Kinder Morgan’s acknowledgement that doing business in Canada may not be worth the trouble represents a watershed moment in Canadian economic history
By Ken Green
Senior director of natural resource studies
The Fraser Institute
Earlier this month, pipeline company Kinder Morgan announced it will suspend all “non-essential” activities and “related spending” on the federally-approved Trans Mountain pipeline expansion. In unusually clear language, Kinder Morgan explained that it can’t invest more money into a project that it can’t ensure will see completion.
Kinder Morgan chief executive officer Steven Kean said that “a company cannot litigate its way to an in-service pipeline amidst jurisdictional differences between governments” and that Kinder Morgan can’t expose shareholders to “extraordinary political risks that are completely outside of our control and that could prevent completion of the project.”
The company said that to proceed, it must reach agreement by May 31 with the various stakeholders: the British Columbia government, First Nations, municipalities, etc. Without such an agreement, Kean said it’s difficult to conceive of moving ahead with the project.
The sound of gloves hitting the ice came swiftly after the Kinder Morgan announcement.
Alberta Premier Rachel Notley released a sharply-worded statement about B.C.’s continuing obstruction of the pipeline, with overt threats of economic retaliation if such tactics continues.
Federal Natural Resources Minister James Carr also issued a statement in support of the Trans Mountain expansion project, naming and shaming B.C. Premier John Horgan: “The government of Canada calls on Premier Horgan and the B.C. government to end all threats of delay to the Trans Mountain expansion. His government’s actions stand to harm the entire Canadian economy.”
Given that both Notley and Prime Minister Justin Trudeau have in part justified their climate policies on the basis that this pipeline will be built, the harder language is not surprising. But Horgan is not backing down, insisting that “the federal process failed to consider B.C.’s interests and the risk to our province. We joined the federal challenge, started by others, to make that point.”
The three met for a summit of sorts on Sunday. It resulted in no meaningful progress.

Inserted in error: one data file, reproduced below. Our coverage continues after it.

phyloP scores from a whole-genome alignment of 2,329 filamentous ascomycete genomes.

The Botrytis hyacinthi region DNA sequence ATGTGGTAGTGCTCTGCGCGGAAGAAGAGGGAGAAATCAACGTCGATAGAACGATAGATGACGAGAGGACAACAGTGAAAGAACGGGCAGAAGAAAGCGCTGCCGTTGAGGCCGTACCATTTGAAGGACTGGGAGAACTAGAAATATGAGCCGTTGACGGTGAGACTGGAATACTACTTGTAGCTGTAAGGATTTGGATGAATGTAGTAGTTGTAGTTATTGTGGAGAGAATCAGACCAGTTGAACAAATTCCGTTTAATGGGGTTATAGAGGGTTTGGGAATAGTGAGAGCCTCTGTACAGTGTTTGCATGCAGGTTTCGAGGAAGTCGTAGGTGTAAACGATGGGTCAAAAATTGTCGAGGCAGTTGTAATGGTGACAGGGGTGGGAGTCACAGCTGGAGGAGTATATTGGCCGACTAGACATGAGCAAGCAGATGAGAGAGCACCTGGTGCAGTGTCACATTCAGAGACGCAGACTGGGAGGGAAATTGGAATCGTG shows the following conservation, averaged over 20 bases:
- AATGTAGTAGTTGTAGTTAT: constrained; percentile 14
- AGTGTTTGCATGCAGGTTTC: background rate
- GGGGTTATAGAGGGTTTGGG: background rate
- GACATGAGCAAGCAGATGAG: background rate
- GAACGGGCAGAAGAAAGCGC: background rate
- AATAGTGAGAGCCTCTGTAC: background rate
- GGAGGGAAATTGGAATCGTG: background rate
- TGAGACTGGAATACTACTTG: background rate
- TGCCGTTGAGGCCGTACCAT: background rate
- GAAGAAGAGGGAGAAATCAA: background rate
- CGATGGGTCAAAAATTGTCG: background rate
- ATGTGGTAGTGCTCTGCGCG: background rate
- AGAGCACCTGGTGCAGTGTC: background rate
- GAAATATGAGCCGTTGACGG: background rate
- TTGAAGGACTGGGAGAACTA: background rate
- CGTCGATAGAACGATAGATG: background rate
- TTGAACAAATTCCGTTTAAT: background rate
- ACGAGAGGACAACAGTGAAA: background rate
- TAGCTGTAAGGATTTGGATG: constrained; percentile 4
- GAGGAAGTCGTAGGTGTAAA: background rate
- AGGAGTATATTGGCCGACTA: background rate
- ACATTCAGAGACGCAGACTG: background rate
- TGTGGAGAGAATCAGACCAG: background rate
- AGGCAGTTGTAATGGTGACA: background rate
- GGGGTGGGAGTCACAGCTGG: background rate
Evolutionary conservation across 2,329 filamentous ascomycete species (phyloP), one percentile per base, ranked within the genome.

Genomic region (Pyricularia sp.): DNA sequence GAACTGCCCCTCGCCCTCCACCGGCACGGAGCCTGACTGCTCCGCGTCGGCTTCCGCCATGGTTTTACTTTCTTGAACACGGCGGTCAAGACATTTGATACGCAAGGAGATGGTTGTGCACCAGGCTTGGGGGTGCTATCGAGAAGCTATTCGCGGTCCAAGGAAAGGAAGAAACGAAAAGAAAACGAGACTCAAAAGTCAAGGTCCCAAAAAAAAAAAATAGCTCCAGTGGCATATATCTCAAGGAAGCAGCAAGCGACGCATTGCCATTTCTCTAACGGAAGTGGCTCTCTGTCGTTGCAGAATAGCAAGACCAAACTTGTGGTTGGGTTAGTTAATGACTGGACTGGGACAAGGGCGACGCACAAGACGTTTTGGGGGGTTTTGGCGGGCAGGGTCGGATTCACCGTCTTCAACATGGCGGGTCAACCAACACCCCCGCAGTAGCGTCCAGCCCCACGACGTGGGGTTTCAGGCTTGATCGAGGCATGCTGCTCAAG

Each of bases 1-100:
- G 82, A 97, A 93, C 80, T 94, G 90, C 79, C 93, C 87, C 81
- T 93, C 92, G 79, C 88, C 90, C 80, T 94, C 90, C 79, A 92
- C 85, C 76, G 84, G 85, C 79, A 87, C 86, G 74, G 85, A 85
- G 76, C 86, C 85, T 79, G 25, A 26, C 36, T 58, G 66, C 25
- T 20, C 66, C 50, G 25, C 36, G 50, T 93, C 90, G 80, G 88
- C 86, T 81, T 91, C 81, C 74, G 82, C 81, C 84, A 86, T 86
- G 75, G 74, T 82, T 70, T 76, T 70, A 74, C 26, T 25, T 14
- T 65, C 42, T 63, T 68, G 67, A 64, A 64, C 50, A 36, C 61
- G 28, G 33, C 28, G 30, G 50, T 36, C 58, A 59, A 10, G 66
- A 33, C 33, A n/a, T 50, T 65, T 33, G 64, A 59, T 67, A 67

It’s hard (if not impossible) to see the damage that a failure on the Trans Mountain expansion would have on investor confidence in Western Canada (and the rest of Canada, for that matter). In its annual global survey of oil and gas executives, the Fraser Institute has seen steep drops in investment attractiveness in both provinces in recent years. In 2017, B.C. dropped to 76th out of 97 jurisdictions (from 39th of 96 last year) on our index, which measures how public policies can deter oil and gas investment.
Meanwhile, Alberta – ranked 33rd overall in 2017 – is the second-lowest ranked Canadian jurisdiction after B.C. Alberta’s ranking remains far behind 2014 levels when it placed 14th globally out of 156 jurisdictions. What investor, looking at the train-wreck failure of recent pipeline regulatory processes in Canada, would put their dollars down on Canada when only a few hundred kilometres to the south there are vastly more profitable (and vastly more predictable) investment opportunities.
In the 2017 oil and gas survey, six of the world’s top 10 jurisdictions are in the United States compared to only two in Canada (Newfoundland and Saskatchewan). While Alberta and B.C. are falling in the rankings, U.S. states (Texas, Oklahoma, North Dakota) are consistently among the top performers.
Make no mistake, the Kinder Morgan announcement reflects a watershed moment in Canadian history. What happens in its wake will definitively show the world’s investment community whether Canada’s governments and regulatory processes can inspire the confidence they need to come to Canada (or stay in Canada) to help develop our natural resources and get them to world markets that command higher prices.
Both the province of Alberta and the federal government have made the right pronouncements.
Now it’s imperative that Ottawa back up those words with deeds.
Kenneth Green is senior director of natural resource studies at the Fraser Institute.